The state revenue outlook is so grim that forecaster Arun Raha didn’t crack a single joke Thursday as he laid out another $1.4 billion drop in expected state revenue through mid-2013.
Dropping his past strategy of breaking terrible news with a touch of humor, he spoke with frustration and said the economic and revenue recovery resembles a desert “mirage” that keeps moving.
Raha said job growth will continue at a slow pace – failing to recover its past peak in Washington until sometime in 2013. He cited global uncertainty caused by European debt worries and U.S. congressional gridlock as factors holding back the consumer spending that normally stokes the economy and fills state coffers.
“I’d like to assure you this nightmare will end. But I don’t see an end in sight,” Raha said in his report to the state’s Economic and Revenue Forecast Council.
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Gov. Chris Gregoire all but called for a special legislative session to begin before Raha’s next forecast, due Nov. 17.
“The November forecast may bring more bad news so we can’t wait until the start of session in January to take action. Today’s forecast demands that we again take action,” Gregoire said in a statement.
Of course, timing is everything, and Gregoire and legislative leaders are expected to work closely in the coming days to map out options and see what kinds of timelines and options are available.
Talk of tax increases or closing tax breaks for industry also has increased in recent weeks, and some Republicans already have balked. Republican Rep. Ed Orcutt of Kalama voiced worry about how tax increases would affect jobs and family incomes.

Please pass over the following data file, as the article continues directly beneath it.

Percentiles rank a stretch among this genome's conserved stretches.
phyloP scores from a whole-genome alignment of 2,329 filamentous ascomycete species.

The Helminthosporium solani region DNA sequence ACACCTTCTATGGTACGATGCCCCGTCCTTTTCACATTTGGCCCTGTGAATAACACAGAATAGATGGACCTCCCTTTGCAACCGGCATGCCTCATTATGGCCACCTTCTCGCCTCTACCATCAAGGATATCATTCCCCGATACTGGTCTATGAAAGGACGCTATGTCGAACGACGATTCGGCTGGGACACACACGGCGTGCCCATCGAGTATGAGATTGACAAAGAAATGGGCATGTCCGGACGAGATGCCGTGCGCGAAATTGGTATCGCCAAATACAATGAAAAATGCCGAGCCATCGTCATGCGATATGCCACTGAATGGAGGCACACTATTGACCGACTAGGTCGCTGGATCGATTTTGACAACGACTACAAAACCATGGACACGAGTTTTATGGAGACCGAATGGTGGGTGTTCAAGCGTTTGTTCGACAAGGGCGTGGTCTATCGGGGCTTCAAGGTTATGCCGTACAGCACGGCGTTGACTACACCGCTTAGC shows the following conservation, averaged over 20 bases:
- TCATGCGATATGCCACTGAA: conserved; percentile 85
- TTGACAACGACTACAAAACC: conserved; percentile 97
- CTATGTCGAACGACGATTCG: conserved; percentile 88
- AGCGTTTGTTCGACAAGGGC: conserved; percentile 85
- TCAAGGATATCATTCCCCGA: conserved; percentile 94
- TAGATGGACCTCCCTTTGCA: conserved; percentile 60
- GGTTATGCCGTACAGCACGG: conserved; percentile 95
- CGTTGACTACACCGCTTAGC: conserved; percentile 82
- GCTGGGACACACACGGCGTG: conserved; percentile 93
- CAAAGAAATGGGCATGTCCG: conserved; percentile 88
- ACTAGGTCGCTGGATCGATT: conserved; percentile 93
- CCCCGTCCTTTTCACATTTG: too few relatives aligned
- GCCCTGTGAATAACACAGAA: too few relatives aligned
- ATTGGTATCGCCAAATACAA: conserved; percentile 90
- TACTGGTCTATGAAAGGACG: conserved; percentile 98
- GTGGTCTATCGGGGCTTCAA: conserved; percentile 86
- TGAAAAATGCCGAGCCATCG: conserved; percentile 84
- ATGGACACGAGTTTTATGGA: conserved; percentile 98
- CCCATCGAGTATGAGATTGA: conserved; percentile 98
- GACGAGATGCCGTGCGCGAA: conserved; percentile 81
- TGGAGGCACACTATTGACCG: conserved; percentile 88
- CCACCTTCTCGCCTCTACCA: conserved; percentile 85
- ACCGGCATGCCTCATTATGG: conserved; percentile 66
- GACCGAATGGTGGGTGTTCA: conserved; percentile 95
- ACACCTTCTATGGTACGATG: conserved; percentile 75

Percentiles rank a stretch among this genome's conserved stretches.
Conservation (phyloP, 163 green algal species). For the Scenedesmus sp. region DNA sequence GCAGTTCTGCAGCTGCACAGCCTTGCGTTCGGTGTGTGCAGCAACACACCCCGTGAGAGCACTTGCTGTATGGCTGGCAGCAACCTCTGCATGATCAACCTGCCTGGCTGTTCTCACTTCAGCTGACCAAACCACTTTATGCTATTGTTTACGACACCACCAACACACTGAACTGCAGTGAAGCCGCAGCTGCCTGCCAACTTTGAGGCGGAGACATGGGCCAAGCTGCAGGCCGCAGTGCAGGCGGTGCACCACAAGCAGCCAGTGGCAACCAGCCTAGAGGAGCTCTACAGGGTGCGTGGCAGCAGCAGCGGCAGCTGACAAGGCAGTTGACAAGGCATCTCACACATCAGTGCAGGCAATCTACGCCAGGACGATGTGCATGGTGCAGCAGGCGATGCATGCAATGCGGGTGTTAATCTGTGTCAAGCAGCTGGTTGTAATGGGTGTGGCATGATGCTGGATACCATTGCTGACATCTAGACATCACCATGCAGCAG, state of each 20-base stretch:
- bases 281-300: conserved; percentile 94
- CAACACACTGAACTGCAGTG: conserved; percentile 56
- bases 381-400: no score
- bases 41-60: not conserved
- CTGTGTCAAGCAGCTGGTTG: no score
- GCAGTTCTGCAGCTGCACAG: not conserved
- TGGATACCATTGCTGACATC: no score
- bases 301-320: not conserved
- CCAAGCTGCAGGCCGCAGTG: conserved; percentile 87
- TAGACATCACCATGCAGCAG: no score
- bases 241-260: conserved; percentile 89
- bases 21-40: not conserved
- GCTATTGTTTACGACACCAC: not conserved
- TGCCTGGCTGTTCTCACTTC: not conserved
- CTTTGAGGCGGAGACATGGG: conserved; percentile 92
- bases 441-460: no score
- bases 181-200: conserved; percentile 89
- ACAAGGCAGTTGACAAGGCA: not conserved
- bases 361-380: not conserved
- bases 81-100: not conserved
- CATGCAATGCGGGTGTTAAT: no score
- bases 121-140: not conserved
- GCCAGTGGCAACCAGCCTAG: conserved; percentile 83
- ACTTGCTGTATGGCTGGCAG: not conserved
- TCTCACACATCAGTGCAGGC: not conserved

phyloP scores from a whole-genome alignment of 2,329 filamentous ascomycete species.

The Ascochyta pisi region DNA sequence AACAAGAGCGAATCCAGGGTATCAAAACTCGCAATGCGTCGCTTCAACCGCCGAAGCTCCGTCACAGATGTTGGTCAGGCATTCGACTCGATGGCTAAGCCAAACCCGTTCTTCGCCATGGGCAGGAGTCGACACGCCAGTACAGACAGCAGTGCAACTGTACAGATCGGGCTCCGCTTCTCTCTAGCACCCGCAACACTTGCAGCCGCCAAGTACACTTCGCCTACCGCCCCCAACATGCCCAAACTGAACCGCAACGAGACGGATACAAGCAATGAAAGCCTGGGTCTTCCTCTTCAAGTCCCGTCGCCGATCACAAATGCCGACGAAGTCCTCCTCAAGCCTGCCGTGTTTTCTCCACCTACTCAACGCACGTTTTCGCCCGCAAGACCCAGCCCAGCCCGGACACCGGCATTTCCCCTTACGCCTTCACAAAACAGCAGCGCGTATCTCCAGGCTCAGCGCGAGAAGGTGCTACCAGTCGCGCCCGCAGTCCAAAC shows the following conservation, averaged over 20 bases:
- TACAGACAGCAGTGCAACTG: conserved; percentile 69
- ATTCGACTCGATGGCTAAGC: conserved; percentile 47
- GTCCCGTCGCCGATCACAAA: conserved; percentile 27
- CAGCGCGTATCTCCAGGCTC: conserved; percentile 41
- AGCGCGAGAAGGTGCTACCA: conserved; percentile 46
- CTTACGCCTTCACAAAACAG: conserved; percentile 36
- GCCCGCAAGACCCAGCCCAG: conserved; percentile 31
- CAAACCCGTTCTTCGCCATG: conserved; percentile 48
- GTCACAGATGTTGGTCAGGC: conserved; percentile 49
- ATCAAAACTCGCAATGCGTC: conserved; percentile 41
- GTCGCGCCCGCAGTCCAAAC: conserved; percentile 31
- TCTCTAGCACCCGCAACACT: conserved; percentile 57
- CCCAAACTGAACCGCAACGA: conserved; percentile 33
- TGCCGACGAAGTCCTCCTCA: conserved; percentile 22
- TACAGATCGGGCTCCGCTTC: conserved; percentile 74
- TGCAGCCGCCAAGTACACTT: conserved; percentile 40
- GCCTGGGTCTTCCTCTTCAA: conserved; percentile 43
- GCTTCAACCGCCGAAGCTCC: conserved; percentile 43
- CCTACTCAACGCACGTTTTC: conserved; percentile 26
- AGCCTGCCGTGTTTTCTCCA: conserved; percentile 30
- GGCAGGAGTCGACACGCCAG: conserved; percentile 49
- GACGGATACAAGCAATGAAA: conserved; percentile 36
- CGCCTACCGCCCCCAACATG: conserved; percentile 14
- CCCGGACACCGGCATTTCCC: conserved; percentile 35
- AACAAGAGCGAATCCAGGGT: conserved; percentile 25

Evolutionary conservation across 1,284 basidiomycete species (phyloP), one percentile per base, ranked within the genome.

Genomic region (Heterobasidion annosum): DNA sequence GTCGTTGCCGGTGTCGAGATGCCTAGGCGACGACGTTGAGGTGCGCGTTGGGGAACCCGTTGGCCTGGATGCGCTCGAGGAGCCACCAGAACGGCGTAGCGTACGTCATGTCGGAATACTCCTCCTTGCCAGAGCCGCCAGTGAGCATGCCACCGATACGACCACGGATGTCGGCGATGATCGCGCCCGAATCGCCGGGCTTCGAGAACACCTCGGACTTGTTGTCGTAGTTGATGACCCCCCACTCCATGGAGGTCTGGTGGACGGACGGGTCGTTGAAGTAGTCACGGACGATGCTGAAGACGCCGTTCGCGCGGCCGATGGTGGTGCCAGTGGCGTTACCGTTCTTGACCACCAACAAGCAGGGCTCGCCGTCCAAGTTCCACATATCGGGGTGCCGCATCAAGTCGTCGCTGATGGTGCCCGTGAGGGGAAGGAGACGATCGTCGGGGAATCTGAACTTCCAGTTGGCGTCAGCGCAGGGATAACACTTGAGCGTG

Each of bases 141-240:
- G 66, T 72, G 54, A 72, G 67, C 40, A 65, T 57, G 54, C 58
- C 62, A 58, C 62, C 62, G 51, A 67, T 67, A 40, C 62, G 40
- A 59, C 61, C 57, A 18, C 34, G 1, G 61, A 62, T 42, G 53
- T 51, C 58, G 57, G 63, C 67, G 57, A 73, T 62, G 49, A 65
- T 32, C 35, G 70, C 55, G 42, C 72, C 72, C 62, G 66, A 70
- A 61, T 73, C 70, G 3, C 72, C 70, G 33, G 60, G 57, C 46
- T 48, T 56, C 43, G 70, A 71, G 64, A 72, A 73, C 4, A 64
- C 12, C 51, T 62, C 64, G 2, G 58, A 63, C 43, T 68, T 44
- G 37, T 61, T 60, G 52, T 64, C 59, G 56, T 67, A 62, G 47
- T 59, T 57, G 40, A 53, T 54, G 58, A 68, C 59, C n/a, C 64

Democratic budget writers on the council – Rep. Ross Hunter of Medina and Sen. Ed Murray of Seattle – said revenue has to be considered alongside what further budget cuts would mean. And some Democrats have talked of a ballot measure in the spring to raise taxes or erase tax breaks.
“I don’t think we are going to take anything off the table in discussions right now – because I think we are down to the point where people have to decide what kind of state they want to live in,” Hunter said, adding, “We’ll balance out Rep. Orcutt’s concerns about impact on jobs, because that also is important to us.”
Raha’s forecast also sets the official revenue base on which OFM and lawmakers must rely as they put the two-year budget for 2011-13 back into balance.
State budget director Marty Brown said the new revenue drop presents the state with a projected $1.28 billion deficit in June 2013. But how quickly the state’s small $163 million cushion evaporates remains a question, Brown said.
By law, Gregoire would have to enact across-the-board cuts once the state is in a deficit-spending position, unless lawmakers took action. Zarelli offered another option: giving Gregoire more leeway in making cuts during fiscal challenges such as this one.
Budget director Brown already is requiring state agency budget officers to turn in proposals for cuts of 5 percent to 10 percent to OFM by Thursday. Those recommendations will be used by OFM and lawmakers to craft proposals to close the gap.
In the meantime, budget writers planned conference calls with the governor this morning. Talks are to continue as more details about the budget options are known.
Sen. Murray and Sen. Zarelli both want a structured approach with a plan before going back into session. Rep. Hunter said he also likes the idea of taking early action to reduce spending, but Hunter said there are practicalities to overcome. All three lawmakers were roughly in agreement that the kind of one- or two-day session used a year ago would be harder to come by this time around.
Brad Shannon: 360-753-1688